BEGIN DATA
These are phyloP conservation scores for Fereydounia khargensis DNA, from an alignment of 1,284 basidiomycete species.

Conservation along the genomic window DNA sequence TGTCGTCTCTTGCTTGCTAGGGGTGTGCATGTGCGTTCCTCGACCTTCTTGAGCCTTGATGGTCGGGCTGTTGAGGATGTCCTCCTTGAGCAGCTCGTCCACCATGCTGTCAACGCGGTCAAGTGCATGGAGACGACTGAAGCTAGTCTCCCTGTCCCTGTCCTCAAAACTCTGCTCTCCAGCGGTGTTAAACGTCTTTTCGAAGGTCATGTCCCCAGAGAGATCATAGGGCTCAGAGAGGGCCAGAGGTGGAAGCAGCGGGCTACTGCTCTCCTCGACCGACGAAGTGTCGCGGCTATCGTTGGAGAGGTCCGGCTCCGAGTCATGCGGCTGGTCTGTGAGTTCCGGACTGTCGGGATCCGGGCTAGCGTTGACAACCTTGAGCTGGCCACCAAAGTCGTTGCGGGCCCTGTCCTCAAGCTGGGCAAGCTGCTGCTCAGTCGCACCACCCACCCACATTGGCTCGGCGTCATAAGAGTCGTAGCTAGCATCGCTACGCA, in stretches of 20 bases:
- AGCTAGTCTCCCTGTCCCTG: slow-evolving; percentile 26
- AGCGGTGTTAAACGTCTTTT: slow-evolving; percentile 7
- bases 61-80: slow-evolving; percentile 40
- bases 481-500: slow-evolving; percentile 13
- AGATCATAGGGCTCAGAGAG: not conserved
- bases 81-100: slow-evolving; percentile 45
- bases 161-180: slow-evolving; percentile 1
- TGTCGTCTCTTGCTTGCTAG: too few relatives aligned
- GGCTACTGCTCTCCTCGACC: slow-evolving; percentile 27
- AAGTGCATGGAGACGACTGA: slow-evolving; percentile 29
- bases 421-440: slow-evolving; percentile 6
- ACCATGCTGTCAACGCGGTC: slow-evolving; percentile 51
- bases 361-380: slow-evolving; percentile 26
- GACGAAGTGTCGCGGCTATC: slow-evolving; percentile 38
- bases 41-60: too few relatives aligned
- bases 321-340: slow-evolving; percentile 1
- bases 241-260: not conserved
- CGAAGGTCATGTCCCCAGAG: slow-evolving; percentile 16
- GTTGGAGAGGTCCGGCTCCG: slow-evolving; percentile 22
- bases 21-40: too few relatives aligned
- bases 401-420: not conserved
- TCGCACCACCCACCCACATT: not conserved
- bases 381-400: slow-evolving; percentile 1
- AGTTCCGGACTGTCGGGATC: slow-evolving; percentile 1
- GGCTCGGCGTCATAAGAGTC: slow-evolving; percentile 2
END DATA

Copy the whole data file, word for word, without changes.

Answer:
These are phyloP conservation scores for Fereydounia khargensis DNA, from an alignment of 1,284 basidiomycete species.

Conservation along the genomic window DNA sequence TGTCGTCTCTTGCTTGCTAGGGGTGTGCATGTGCGTTCCTCGACCTTCTTGAGCCTTGATGGTCGGGCTGTTGAGGATGTCCTCCTTGAGCAGCTCGTCCACCATGCTGTCAACGCGGTCAAGTGCATGGAGACGACTGAAGCTAGTCTCCCTGTCCCTGTCCTCAAAACTCTGCTCTCCAGCGGTGTTAAACGTCTTTTCGAAGGTCATGTCCCCAGAGAGATCATAGGGCTCAGAGAGGGCCAGAGGTGGAAGCAGCGGGCTACTGCTCTCCTCGACCGACGAAGTGTCGCGGCTATCGTTGGAGAGGTCCGGCTCCGAGTCATGCGGCTGGTCTGTGAGTTCCGGACTGTCGGGATCCGGGCTAGCGTTGACAACCTTGAGCTGGCCACCAAAGTCGTTGCGGGCCCTGTCCTCAAGCTGGGCAAGCTGCTGCTCAGTCGCACCACCCACCCACATTGGCTCGGCGTCATAAGAGTCGTAGCTAGCATCGCTACGCA, in stretches of 20 bases:
- AGCTAGTCTCCCTGTCCCTG: slow-evolving; percentile 26
- AGCGGTGTTAAACGTCTTTT: slow-evolving; percentile 7
- bases 61-80: slow-evolving; percentile 40
- bases 481-500: slow-evolving; percentile 13
- AGATCATAGGGCTCAGAGAG: not conserved
- bases 81-100: slow-evolving; percentile 45
- bases 161-180: slow-evolving; percentile 1
- TGTCGTCTCTTGCTTGCTAG: too few relatives aligned
- GGCTACTGCTCTCCTCGACC: slow-evolving; percentile 27
- AAGTGCATGGAGACGACTGA: slow-evolving; percentile 29
- bases 421-440: slow-evolving; percentile 6
- ACCATGCTGTCAACGCGGTC: slow-evolving; percentile 51
- bases 361-380: slow-evolving; percentile 26
- GACGAAGTGTCGCGGCTATC: slow-evolving; percentile 38
- bases 41-60: too few relatives aligned
- bases 321-340: slow-evolving; percentile 1
- bases 241-260: not conserved
- CGAAGGTCATGTCCCCAGAG: slow-evolving; percentile 16
- GTTGGAGAGGTCCGGCTCCG: slow-evolving; percentile 22
- bases 21-40: too few relatives aligned
- bases 401-420: not conserved
- TCGCACCACCCACCCACATT: not conserved
- bases 381-400: slow-evolving; percentile 1
- AGTTCCGGACTGTCGGGATC: slow-evolving; percentile 1
- GGCTCGGCGTCATAAGAGTC: slow-evolving; percentile 2